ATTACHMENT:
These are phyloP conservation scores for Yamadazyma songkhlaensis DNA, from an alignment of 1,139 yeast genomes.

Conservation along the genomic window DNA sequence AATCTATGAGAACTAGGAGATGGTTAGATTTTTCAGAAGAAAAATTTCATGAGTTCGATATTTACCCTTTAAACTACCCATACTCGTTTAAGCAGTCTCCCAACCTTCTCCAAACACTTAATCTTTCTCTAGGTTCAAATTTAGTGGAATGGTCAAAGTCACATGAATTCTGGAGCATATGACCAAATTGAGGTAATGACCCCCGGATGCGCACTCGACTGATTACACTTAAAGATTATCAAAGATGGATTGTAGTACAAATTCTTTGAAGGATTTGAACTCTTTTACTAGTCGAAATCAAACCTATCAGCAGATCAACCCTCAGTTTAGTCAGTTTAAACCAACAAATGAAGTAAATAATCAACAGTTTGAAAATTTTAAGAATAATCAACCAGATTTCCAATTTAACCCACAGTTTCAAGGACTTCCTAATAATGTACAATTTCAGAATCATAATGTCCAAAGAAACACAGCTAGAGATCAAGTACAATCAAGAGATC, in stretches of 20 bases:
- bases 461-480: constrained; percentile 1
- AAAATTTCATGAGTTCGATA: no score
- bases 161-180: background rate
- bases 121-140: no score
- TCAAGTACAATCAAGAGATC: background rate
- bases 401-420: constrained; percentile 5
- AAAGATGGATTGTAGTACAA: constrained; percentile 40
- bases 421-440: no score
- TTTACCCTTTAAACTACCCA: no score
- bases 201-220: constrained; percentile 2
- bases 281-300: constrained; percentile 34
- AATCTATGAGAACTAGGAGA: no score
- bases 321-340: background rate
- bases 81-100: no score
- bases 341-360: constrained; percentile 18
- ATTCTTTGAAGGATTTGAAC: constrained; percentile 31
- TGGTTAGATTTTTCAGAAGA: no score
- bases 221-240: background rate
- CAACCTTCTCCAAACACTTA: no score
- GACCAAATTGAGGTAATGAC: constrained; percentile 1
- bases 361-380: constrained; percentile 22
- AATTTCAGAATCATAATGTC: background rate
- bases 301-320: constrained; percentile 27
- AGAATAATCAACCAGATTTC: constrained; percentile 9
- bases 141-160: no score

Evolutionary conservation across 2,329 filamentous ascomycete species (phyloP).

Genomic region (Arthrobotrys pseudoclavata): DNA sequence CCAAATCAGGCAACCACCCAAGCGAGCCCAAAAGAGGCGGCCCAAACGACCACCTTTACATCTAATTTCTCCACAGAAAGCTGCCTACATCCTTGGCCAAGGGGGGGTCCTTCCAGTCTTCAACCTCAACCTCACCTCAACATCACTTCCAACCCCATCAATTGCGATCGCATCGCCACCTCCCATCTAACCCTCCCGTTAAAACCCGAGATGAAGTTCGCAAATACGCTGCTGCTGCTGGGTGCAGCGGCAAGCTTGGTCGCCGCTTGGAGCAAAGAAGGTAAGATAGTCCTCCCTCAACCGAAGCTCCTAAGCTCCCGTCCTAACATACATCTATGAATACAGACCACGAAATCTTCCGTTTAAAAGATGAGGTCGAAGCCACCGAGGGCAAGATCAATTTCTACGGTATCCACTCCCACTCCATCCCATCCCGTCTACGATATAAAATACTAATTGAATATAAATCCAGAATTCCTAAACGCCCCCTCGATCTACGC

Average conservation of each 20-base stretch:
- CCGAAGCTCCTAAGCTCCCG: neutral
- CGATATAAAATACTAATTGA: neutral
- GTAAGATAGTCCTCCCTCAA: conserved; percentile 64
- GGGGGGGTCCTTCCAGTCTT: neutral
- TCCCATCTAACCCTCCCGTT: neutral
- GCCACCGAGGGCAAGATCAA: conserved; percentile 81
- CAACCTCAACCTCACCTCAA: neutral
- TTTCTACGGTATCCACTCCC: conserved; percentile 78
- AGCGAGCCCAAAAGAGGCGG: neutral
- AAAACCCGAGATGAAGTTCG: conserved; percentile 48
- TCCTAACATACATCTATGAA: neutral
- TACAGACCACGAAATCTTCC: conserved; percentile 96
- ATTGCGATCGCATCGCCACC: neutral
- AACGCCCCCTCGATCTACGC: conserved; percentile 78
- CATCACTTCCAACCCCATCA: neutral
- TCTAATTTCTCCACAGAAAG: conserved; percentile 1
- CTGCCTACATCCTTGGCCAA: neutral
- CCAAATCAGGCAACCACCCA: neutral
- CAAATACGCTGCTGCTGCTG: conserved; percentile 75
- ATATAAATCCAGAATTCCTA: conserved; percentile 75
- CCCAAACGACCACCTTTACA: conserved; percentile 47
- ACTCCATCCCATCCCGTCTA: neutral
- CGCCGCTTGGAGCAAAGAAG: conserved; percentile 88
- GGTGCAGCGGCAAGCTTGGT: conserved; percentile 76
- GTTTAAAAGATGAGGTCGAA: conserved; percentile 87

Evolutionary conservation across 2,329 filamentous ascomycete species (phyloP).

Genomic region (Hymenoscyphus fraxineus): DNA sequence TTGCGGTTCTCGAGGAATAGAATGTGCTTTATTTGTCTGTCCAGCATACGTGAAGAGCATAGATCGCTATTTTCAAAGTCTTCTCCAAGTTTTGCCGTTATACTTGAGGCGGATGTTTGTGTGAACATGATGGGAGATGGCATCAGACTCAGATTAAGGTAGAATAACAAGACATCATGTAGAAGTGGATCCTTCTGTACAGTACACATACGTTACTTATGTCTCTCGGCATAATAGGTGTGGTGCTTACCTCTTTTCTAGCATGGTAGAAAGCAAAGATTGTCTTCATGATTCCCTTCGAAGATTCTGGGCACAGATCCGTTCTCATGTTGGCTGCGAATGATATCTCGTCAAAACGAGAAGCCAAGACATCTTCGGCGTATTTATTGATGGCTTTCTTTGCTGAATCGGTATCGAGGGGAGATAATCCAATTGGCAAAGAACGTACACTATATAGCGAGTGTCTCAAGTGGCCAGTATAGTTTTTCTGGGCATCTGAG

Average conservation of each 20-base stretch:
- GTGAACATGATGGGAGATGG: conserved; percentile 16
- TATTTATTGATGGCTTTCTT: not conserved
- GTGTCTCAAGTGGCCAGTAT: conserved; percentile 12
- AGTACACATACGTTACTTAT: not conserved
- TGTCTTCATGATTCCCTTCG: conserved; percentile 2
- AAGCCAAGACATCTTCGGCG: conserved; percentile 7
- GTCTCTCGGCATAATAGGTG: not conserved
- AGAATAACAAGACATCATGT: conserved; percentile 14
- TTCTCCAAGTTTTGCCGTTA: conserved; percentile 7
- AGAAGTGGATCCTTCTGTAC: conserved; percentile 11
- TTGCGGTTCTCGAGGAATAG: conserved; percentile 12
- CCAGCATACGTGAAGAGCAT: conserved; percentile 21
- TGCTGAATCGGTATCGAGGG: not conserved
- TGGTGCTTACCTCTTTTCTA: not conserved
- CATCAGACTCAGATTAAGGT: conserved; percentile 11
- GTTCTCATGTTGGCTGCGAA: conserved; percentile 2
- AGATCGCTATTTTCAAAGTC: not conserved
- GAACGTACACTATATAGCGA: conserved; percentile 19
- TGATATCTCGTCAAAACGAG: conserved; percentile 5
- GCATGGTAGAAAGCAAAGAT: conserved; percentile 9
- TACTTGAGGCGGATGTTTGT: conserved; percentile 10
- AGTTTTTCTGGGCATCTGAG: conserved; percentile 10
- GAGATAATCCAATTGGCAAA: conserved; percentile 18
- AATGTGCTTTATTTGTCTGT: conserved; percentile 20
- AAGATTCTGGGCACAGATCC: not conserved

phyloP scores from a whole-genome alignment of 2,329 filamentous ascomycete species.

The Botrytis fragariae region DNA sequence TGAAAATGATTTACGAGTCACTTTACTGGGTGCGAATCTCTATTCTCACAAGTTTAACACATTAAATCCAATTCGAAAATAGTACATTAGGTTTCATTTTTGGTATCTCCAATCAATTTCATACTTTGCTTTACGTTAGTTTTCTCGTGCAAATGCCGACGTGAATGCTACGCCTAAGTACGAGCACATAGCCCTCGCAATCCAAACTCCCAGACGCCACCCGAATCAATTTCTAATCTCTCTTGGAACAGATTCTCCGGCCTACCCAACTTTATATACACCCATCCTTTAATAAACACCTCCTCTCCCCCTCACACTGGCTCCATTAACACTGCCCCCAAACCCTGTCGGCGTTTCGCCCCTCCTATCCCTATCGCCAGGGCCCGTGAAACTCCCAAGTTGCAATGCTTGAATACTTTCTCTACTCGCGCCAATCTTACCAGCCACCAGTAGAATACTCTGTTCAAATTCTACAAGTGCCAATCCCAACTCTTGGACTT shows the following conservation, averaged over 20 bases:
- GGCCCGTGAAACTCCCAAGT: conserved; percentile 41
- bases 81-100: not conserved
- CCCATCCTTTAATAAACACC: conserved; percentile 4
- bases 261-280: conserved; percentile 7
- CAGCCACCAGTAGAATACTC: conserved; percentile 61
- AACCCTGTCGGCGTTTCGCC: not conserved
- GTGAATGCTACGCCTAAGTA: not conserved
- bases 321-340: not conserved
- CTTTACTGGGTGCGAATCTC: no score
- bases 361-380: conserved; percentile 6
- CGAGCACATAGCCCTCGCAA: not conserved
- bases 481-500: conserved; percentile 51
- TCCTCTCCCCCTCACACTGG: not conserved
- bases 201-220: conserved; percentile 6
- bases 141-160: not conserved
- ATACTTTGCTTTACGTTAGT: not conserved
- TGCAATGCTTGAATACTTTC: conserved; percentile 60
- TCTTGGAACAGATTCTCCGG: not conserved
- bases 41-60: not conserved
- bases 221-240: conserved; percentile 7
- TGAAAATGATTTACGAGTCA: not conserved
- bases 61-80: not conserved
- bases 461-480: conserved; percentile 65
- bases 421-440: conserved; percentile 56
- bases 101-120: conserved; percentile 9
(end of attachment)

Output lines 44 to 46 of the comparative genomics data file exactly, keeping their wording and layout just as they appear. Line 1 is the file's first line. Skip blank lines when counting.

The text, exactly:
- AACGCCCCCTCGATCTACGC: conserved; percentile 78
- CATCACTTCCAACCCCATCA: neutral
- TCTAATTTCTCCACAGAAAG: conserved; percentile 1